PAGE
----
Aaron Smith savours All Blacks partnership with tactical boss Beauden Barrett
Last updated 11:26, June 8 2018
Halfback Aaron Smith will be the most capped All Blacks back on Saturday night, but still takes his guidance from Beauden Barrett.
Aaron Smith may be the most capped, and voluble, All Blacks back for Saturday’s season-opener against France, but the chirpy No 9 is happy to pass on the ultimate responsibility for running the show.
Yes, Smith will have his say, as is his wont, but when it comes to guiding the All Blacks around the park the Highlanders halfback, who will earn his 72nd test cap on Saturday night at Eden Park, knows exactly where his bread is buttered.
“God, that’s a bit scary, it makes me feel old,” was Smith’s first reaction when told he was the most experienced All Blacks back running out for the June series opener.
“But he runs the ship,” he added, pointing to master first five-eighths Beauden Barrett who was sitting alongside. “I’ve played a lot with Beauden and the trust and time we’ve had together makes me feel really confident about trying to do my job.”
The 29-year-old went on to explain an oft-repeated mantra about playing in the All Blacks which explains why players are so often able to summon their best stuff under the most pressure.
“In Super Rugby you can try hard to do a lot of things and give as much as you can,” added Smith. “Here you can narrow in on your role, and mine is speed to the ruck, listen, and clear the ball. It’s that simple.
The All Blacks kick off their 2018 season at Eden Park against France.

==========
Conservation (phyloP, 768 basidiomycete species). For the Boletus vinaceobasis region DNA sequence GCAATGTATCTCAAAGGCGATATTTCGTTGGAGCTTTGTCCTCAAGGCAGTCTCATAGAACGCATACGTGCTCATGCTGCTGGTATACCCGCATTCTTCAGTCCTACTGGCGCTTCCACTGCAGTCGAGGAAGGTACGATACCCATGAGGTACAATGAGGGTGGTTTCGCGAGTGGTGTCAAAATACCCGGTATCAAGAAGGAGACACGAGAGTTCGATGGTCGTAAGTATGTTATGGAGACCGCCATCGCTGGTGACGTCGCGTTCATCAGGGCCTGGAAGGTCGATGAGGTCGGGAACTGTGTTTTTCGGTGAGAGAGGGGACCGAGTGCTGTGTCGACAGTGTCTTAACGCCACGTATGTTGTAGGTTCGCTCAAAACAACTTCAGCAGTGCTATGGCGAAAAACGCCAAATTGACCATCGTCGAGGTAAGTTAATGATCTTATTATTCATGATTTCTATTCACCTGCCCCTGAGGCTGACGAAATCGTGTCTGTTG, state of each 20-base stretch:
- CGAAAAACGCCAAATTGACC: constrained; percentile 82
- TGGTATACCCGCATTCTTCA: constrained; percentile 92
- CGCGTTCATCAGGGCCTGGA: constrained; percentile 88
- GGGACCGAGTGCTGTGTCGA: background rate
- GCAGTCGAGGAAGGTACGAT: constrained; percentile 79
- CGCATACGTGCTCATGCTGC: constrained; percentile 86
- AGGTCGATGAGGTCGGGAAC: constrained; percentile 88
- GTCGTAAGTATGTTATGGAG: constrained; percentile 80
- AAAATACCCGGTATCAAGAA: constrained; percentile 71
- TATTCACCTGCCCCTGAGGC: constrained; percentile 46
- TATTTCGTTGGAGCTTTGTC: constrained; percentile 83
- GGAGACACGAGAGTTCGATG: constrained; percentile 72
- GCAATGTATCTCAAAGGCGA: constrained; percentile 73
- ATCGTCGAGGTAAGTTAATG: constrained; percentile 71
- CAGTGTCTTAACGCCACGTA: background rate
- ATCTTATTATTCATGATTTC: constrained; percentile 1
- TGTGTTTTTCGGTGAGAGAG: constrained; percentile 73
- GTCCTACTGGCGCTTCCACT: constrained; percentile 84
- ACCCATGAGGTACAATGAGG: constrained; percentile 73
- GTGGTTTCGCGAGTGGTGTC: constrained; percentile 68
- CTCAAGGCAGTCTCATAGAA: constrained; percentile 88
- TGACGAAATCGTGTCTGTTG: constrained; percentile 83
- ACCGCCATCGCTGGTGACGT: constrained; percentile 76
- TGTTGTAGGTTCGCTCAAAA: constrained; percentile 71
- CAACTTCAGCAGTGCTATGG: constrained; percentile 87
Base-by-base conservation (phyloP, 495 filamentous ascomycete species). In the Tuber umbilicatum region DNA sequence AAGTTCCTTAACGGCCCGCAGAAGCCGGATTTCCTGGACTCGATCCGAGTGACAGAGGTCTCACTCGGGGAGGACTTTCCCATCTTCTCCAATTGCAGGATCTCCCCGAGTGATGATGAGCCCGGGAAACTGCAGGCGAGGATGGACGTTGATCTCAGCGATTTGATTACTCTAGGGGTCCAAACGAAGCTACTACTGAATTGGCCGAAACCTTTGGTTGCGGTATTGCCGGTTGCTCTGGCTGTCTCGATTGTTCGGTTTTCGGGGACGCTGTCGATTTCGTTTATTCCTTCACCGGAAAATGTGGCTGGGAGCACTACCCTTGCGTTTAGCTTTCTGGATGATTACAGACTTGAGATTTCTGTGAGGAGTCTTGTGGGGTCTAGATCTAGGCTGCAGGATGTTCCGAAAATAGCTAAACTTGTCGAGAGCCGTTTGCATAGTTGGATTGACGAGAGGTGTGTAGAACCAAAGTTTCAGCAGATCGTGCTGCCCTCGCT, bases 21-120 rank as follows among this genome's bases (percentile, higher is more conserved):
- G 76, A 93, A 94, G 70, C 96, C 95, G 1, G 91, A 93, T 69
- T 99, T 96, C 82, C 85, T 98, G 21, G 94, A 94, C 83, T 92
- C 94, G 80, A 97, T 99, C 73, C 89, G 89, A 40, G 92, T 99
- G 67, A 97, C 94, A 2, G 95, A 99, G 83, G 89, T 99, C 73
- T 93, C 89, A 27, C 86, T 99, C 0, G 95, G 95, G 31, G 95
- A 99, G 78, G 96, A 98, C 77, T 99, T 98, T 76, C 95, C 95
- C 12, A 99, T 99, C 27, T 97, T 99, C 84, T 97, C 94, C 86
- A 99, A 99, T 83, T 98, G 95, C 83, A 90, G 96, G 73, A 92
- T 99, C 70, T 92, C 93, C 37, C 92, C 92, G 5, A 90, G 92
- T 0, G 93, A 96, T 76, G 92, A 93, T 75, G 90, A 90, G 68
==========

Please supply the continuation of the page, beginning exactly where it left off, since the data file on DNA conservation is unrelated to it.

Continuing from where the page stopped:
“Anything else you can do extra, like cleaning up loose balls or energising our forwards, I try to do. I don’t mind having a yap and telling them what I think.
“But Beaudy drives the ship and if I feel like if I’ve got an opinion on something, Beaudy is really good at taking on what I say. In the end he’ll make the decision and I’ll always back that.”
The Smith-Barrett combination is a vital one for the All Blacks. The Highlanders halfback has found career-best fitness and form in 2018 and appears a re-energised figure.
That’s important, because when Smith is at his best, getting to the rucks quickly and clearing ball with those laser passes, Barrett then has that split-second of time he needs to work his magic.
And the back-to-back world player of the year with any sort of time and space on his hands is a game-changer with his instinctive brilliance.
Smith said clearing ball quickly and efficiently was the core aspect of his game and “something I pride myself on”.
“I’m very excited about getting some really clean ball. The All Blacks always provide that opportunity from set piece and then phase play. It’s fun here, and this guy (Barrett) is pretty good. I just go to the ruck, keep it simple and listen to where I need to pass the ball.
“If we’re going forward you just have to listen to where we need to go and focus on passing the ball. And I don’t mind passing.”
Barrett, for his part, is happy to have Smith in the form he’s in providing him with the gold standard in service.
“It’s a great strength of his,” said the All Blacks No 10. “Even in wet, cold conditions, when my hands seize up, somehow he has the ability to keep flinging them and put them on the spot. It’s obviously something he’s worked on for a while.”
It is. Smith went on to explain a strict regimen he would undertake as a youngster under his father’s guidance that involved a wheely bin and repetitive drills.
“The competitive streak he fed was pretty cool,” explained Smith. “We had a deck and there were beams, ‘can you hit the furthest one, or kick it on to the back of the ute?’ I think he found it fun to see what I could and couldn’t do.”
As the French will find on Saturday night, when it comes to the halfback’s trade, there is now not much that the in-form Smith is off the pace on.
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